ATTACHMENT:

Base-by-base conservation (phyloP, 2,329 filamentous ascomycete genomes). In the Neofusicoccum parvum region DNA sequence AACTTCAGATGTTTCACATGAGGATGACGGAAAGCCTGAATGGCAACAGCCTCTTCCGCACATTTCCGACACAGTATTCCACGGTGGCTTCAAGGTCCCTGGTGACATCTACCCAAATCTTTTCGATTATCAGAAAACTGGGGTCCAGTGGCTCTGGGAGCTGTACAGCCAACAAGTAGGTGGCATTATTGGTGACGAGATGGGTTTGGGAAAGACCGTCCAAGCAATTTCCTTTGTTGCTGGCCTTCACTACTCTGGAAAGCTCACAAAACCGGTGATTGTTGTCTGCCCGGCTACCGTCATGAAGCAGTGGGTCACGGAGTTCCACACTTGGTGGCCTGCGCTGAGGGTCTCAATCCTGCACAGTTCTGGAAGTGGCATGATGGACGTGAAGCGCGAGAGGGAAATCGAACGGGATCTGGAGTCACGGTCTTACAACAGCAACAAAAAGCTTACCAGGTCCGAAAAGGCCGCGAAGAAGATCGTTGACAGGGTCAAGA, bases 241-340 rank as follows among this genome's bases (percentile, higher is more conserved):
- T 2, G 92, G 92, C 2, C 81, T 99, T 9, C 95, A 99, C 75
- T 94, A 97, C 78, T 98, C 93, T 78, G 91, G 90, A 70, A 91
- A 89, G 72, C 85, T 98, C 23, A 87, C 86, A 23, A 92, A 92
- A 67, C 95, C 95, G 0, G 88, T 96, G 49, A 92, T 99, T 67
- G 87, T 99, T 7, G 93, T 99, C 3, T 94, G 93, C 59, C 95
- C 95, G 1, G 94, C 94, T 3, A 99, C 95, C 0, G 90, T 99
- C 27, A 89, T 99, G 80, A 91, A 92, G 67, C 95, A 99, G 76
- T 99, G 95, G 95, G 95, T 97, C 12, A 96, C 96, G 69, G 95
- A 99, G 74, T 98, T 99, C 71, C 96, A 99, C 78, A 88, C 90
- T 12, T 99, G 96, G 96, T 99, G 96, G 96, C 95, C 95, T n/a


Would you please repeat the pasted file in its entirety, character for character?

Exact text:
Base-by-base conservation (phyloP, 2,329 filamentous ascomycete genomes). In the Neofusicoccum parvum region DNA sequence AACTTCAGATGTTTCACATGAGGATGACGGAAAGCCTGAATGGCAACAGCCTCTTCCGCACATTTCCGACACAGTATTCCACGGTGGCTTCAAGGTCCCTGGTGACATCTACCCAAATCTTTTCGATTATCAGAAAACTGGGGTCCAGTGGCTCTGGGAGCTGTACAGCCAACAAGTAGGTGGCATTATTGGTGACGAGATGGGTTTGGGAAAGACCGTCCAAGCAATTTCCTTTGTTGCTGGCCTTCACTACTCTGGAAAGCTCACAAAACCGGTGATTGTTGTCTGCCCGGCTACCGTCATGAAGCAGTGGGTCACGGAGTTCCACACTTGGTGGCCTGCGCTGAGGGTCTCAATCCTGCACAGTTCTGGAAGTGGCATGATGGACGTGAAGCGCGAGAGGGAAATCGAACGGGATCTGGAGTCACGGTCTTACAACAGCAACAAAAAGCTTACCAGGTCCGAAAAGGCCGCGAAGAAGATCGTTGACAGGGTCAAGA, bases 241-340 rank as follows among this genome's bases (percentile, higher is more conserved):
- T 2, G 92, G 92, C 2, C 81, T 99, T 9, C 95, A 99, C 75
- T 94, A 97, C 78, T 98, C 93, T 78, G 91, G 90, A 70, A 91
- A 89, G 72, C 85, T 98, C 23, A 87, C 86, A 23, A 92, A 92
- A 67, C 95, C 95, G 0, G 88, T 96, G 49, A 92, T 99, T 67
- G 87, T 99, T 7, G 93, T 99, C 3, T 94, G 93, C 59, C 95
- C 95, G 1, G 94, C 94, T 3, A 99, C 95, C 0, G 90, T 99
- C 27, A 89, T 99, G 80, A 91, A 92, G 67, C 95, A 99, G 76
- T 99, G 95, G 95, G 95, T 97, C 12, A 96, C 96, G 69, G 95
- A 99, G 74, T 98, T 99, C 71, C 96, A 99, C 78, A 88, C 90
- T 12, T 99, G 96, G 96, T 99, G 96, G 96, C 95, C 95, T n/a